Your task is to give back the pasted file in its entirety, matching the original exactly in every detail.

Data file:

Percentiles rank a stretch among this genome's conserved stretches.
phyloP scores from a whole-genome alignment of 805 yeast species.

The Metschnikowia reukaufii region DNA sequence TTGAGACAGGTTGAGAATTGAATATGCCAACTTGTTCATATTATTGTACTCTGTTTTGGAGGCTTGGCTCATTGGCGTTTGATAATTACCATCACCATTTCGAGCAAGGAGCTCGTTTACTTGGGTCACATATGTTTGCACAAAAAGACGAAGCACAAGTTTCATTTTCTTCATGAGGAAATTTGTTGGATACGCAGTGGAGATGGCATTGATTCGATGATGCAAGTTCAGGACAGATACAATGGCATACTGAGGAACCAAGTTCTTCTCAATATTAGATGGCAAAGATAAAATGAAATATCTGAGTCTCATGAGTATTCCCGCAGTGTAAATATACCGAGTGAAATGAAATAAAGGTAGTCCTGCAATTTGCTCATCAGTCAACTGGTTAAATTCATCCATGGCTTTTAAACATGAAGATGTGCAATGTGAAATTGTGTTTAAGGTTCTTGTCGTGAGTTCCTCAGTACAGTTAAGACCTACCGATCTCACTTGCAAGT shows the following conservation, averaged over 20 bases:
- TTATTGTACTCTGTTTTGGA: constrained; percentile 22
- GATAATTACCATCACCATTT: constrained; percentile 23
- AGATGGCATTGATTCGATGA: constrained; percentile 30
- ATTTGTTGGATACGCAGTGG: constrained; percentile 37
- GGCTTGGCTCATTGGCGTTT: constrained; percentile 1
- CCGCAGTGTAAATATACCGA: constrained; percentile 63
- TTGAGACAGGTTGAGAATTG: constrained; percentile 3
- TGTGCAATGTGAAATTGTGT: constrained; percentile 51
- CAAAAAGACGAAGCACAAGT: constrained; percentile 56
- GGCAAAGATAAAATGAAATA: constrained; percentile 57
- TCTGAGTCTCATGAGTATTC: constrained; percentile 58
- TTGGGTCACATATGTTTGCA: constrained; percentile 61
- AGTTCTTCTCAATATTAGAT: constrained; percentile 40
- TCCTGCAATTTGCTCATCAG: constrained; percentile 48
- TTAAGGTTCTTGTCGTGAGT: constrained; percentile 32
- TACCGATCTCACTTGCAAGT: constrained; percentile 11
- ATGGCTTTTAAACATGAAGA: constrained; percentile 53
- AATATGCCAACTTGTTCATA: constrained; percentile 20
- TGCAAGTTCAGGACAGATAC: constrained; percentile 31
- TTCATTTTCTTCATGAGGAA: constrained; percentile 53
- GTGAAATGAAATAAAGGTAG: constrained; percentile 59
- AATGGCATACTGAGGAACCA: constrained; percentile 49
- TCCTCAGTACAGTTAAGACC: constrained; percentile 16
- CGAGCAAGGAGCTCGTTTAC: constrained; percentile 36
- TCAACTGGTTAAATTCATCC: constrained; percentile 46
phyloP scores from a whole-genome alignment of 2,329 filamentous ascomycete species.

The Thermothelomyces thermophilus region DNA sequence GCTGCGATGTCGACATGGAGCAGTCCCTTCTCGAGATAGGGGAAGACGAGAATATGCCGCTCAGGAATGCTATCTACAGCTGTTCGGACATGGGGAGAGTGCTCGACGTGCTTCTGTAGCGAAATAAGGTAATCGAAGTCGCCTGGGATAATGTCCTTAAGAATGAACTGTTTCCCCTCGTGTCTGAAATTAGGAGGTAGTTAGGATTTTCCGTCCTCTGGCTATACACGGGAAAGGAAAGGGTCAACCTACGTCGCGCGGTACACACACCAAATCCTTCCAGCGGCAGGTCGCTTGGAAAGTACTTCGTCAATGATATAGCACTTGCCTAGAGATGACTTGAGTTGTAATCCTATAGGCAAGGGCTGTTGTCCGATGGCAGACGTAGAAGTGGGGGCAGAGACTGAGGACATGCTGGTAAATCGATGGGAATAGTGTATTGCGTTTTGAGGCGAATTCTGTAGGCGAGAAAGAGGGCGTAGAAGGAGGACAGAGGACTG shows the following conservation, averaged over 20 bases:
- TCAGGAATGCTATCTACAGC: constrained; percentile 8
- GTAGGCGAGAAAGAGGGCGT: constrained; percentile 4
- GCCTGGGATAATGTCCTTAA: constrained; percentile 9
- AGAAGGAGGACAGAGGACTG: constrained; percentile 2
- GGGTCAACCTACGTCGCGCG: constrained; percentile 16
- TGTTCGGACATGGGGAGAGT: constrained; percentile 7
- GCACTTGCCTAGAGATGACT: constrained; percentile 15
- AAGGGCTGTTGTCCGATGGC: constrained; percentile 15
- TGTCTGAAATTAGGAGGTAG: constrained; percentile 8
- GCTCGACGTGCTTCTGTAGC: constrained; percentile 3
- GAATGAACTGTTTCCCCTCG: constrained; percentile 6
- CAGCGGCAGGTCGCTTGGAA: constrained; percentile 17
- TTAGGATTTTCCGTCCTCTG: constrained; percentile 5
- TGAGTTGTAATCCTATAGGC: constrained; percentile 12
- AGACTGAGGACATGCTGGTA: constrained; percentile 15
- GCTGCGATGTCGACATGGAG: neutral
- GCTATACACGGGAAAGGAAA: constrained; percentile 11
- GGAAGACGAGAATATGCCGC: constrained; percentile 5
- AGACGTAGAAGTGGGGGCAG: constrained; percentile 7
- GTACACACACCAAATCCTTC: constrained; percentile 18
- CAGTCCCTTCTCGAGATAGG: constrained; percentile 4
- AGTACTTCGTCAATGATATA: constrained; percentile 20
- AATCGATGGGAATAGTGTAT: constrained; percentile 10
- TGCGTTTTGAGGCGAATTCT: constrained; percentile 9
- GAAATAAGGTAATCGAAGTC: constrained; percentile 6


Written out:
Percentiles rank a stretch among this genome's conserved stretches.
phyloP scores from a whole-genome alignment of 805 yeast species.

The Metschnikowia reukaufii region DNA sequence TTGAGACAGGTTGAGAATTGAATATGCCAACTTGTTCATATTATTGTACTCTGTTTTGGAGGCTTGGCTCATTGGCGTTTGATAATTACCATCACCATTTCGAGCAAGGAGCTCGTTTACTTGGGTCACATATGTTTGCACAAAAAGACGAAGCACAAGTTTCATTTTCTTCATGAGGAAATTTGTTGGATACGCAGTGGAGATGGCATTGATTCGATGATGCAAGTTCAGGACAGATACAATGGCATACTGAGGAACCAAGTTCTTCTCAATATTAGATGGCAAAGATAAAATGAAATATCTGAGTCTCATGAGTATTCCCGCAGTGTAAATATACCGAGTGAAATGAAATAAAGGTAGTCCTGCAATTTGCTCATCAGTCAACTGGTTAAATTCATCCATGGCTTTTAAACATGAAGATGTGCAATGTGAAATTGTGTTTAAGGTTCTTGTCGTGAGTTCCTCAGTACAGTTAAGACCTACCGATCTCACTTGCAAGT shows the following conservation, averaged over 20 bases:
- TTATTGTACTCTGTTTTGGA: constrained; percentile 22
- GATAATTACCATCACCATTT: constrained; percentile 23
- AGATGGCATTGATTCGATGA: constrained; percentile 30
- ATTTGTTGGATACGCAGTGG: constrained; percentile 37
- GGCTTGGCTCATTGGCGTTT: constrained; percentile 1
- CCGCAGTGTAAATATACCGA: constrained; percentile 63
- TTGAGACAGGTTGAGAATTG: constrained; percentile 3
- TGTGCAATGTGAAATTGTGT: constrained; percentile 51
- CAAAAAGACGAAGCACAAGT: constrained; percentile 56
- GGCAAAGATAAAATGAAATA: constrained; percentile 57
- TCTGAGTCTCATGAGTATTC: constrained; percentile 58
- TTGGGTCACATATGTTTGCA: constrained; percentile 61
- AGTTCTTCTCAATATTAGAT: constrained; percentile 40
- TCCTGCAATTTGCTCATCAG: constrained; percentile 48
- TTAAGGTTCTTGTCGTGAGT: constrained; percentile 32
- TACCGATCTCACTTGCAAGT: constrained; percentile 11
- ATGGCTTTTAAACATGAAGA: constrained; percentile 53
- AATATGCCAACTTGTTCATA: constrained; percentile 20
- TGCAAGTTCAGGACAGATAC: constrained; percentile 31
- TTCATTTTCTTCATGAGGAA: constrained; percentile 53
- GTGAAATGAAATAAAGGTAG: constrained; percentile 59
- AATGGCATACTGAGGAACCA: constrained; percentile 49
- TCCTCAGTACAGTTAAGACC: constrained; percentile 16
- CGAGCAAGGAGCTCGTTTAC: constrained; percentile 36
- TCAACTGGTTAAATTCATCC: constrained; percentile 46
phyloP scores from a whole-genome alignment of 2,329 filamentous ascomycete species.

The Thermothelomyces thermophilus region DNA sequence GCTGCGATGTCGACATGGAGCAGTCCCTTCTCGAGATAGGGGAAGACGAGAATATGCCGCTCAGGAATGCTATCTACAGCTGTTCGGACATGGGGAGAGTGCTCGACGTGCTTCTGTAGCGAAATAAGGTAATCGAAGTCGCCTGGGATAATGTCCTTAAGAATGAACTGTTTCCCCTCGTGTCTGAAATTAGGAGGTAGTTAGGATTTTCCGTCCTCTGGCTATACACGGGAAAGGAAAGGGTCAACCTACGTCGCGCGGTACACACACCAAATCCTTCCAGCGGCAGGTCGCTTGGAAAGTACTTCGTCAATGATATAGCACTTGCCTAGAGATGACTTGAGTTGTAATCCTATAGGCAAGGGCTGTTGTCCGATGGCAGACGTAGAAGTGGGGGCAGAGACTGAGGACATGCTGGTAAATCGATGGGAATAGTGTATTGCGTTTTGAGGCGAATTCTGTAGGCGAGAAAGAGGGCGTAGAAGGAGGACAGAGGACTG shows the following conservation, averaged over 20 bases:
- TCAGGAATGCTATCTACAGC: constrained; percentile 8
- GTAGGCGAGAAAGAGGGCGT: constrained; percentile 4
- GCCTGGGATAATGTCCTTAA: constrained; percentile 9
- AGAAGGAGGACAGAGGACTG: constrained; percentile 2
- GGGTCAACCTACGTCGCGCG: constrained; percentile 16
- TGTTCGGACATGGGGAGAGT: constrained; percentile 7
- GCACTTGCCTAGAGATGACT: constrained; percentile 15
- AAGGGCTGTTGTCCGATGGC: constrained; percentile 15
- TGTCTGAAATTAGGAGGTAG: constrained; percentile 8
- GCTCGACGTGCTTCTGTAGC: constrained; percentile 3
- GAATGAACTGTTTCCCCTCG: constrained; percentile 6
- CAGCGGCAGGTCGCTTGGAA: constrained; percentile 17
- TTAGGATTTTCCGTCCTCTG: constrained; percentile 5
- TGAGTTGTAATCCTATAGGC: constrained; percentile 12
- AGACTGAGGACATGCTGGTA: constrained; percentile 15
- GCTGCGATGTCGACATGGAG: neutral
- GCTATACACGGGAAAGGAAA: constrained; percentile 11
- GGAAGACGAGAATATGCCGC: constrained; percentile 5
- AGACGTAGAAGTGGGGGCAG: constrained; percentile 7
- GTACACACACCAAATCCTTC: constrained; percentile 18
- CAGTCCCTTCTCGAGATAGG: constrained; percentile 4
- AGTACTTCGTCAATGATATA: constrained; percentile 20
- AATCGATGGGAATAGTGTAT: constrained; percentile 10
- TGCGTTTTGAGGCGAATTCT: constrained; percentile 9
- GAAATAAGGTAATCGAAGTC: constrained; percentile 6